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Secrets for successful greens

Posted by mindfulmama none (My Page) on
Sun, Jun 30, 13 at 19:50

So tonight I went out to the garden--the first time this week since we have had little break in wet weather--and pulled my bed of greens only to find that all of them are bitter. I'm not sure if I waited too long. I didn't allow any to bolt, mulched them and planted them with the hope of some shade but my beans weren't able to provide shade quick enough. But this really isn't the first time as I have always had difficulty planting greens, with the exception of kale and spinach.
Since gardening my kids have become veggie lovers, but I haven't converted them to liking fresh greens yet. Is there any way to grow greens successfully in the summer?


Follow-Up Postings:

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RE: Secrets for successful greens

"greens" doesn't mean much other than the leafy part of plants. What crop are you talking about? lettuce, chard, mustard, or what....

It also is always helpful or in some cases necessary to know where the drama is taking place - what region?


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RE: Secrets for successful greens

I read that the secret to non-bitter lettuce is even, regular watering. Don't let it completely dry out in between waterings. It has worked for me so far.


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RE: Secrets for successful greens

Try planting greens for fall or winter harvest depending on your zone. Also Swiss Chard is an awesome green that can be harvested all summer long.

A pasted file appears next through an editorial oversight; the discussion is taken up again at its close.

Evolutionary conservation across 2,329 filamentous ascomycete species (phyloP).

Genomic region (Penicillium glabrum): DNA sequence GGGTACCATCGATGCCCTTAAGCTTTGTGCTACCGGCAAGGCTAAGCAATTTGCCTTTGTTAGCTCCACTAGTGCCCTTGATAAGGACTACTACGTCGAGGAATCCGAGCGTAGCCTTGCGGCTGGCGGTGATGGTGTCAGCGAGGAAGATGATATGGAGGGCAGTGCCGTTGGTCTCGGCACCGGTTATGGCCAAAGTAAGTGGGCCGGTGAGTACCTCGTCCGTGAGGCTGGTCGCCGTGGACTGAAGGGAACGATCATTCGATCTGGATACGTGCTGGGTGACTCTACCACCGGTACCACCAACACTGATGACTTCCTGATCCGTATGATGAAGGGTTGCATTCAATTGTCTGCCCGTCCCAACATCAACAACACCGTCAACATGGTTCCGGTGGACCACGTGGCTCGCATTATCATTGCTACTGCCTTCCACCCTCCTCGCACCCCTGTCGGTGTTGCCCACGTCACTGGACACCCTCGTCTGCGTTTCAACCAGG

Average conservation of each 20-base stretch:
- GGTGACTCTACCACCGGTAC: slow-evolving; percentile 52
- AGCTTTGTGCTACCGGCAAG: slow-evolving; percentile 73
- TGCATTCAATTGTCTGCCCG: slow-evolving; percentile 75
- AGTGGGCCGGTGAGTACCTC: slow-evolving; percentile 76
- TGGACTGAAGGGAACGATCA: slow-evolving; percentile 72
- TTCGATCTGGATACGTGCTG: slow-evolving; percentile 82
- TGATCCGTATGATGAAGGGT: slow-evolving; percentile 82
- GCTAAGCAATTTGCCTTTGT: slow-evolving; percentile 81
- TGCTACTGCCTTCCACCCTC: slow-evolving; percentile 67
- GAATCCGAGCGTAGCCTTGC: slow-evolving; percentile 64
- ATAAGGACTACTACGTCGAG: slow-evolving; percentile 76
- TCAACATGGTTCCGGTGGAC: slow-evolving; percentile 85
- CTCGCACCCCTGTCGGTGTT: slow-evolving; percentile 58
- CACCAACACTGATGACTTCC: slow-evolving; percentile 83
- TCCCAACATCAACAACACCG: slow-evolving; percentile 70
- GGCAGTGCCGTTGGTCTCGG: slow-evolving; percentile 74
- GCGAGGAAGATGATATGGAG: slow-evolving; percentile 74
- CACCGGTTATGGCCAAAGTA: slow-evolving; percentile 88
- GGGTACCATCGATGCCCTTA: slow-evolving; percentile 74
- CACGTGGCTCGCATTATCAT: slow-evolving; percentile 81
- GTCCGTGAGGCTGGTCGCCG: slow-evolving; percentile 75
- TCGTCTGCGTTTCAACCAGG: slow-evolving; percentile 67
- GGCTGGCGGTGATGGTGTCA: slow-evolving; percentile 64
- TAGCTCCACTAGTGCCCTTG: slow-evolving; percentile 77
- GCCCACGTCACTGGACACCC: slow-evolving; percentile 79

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RE: Secrets for successful greens

Sorry I didn't mention what type of greens. I planted chicory, little gem, arugula, red loose leaf and Jericho romaine. Also I am in zone 5. I have had great success with swiss chard, beet greens, spinach and kale; however, lettuce has proven more difficult.


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RE: Secrets for successful greens

I have purslane all over the place. Some people call it a weed. I call it salad. I don't have to plant it and it grows anywhere spring and summer. Grows fast, bugs don't bother it, and more nutritious than spinach. And it is kind of fun to see the look on people's faces when you bend down, pull a weed and eat it.


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RE: Secrets for successful greens

It will be helpful for you generally to get familiar with crop families.

For example, kale is a non-specific descriptor for various cultivars of the Brassica family. Anything called "kale" is closely related to broccoli, cabbage, brussel sprout, and very distantly related to lettuce or chard or beet. Lettuce is closer to dandelion than to spinach. Spinach, chard and beet are in the same family as red-rooted pigweed (amaranth) and goosefoot.

The point of this is that a specific phenomenon such as bittering lettuce is probably not connected to a problem with some other distantly-related crop.


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RE: Secrets for successful greens

"The point of this is that a specific phenomenon such as bittering lettuce is probably not connected to a problem with some other distantly-related crop."

I didn't feel that there was a connection between my bitter lettuce and my other "greens". I suppose in my haste as I posted I didn't take the time to explain that the bed of greens I was referring to was strictly lettuce. The kale, swiss chard, spinach are growing elsewhere and still not yet ready for harvest and my mention of those was in response to Masbustelo. Sorry for the confusion. I have short bursts of time when the kids are occupied elsewhere and I need to learn to be more concise with my posts.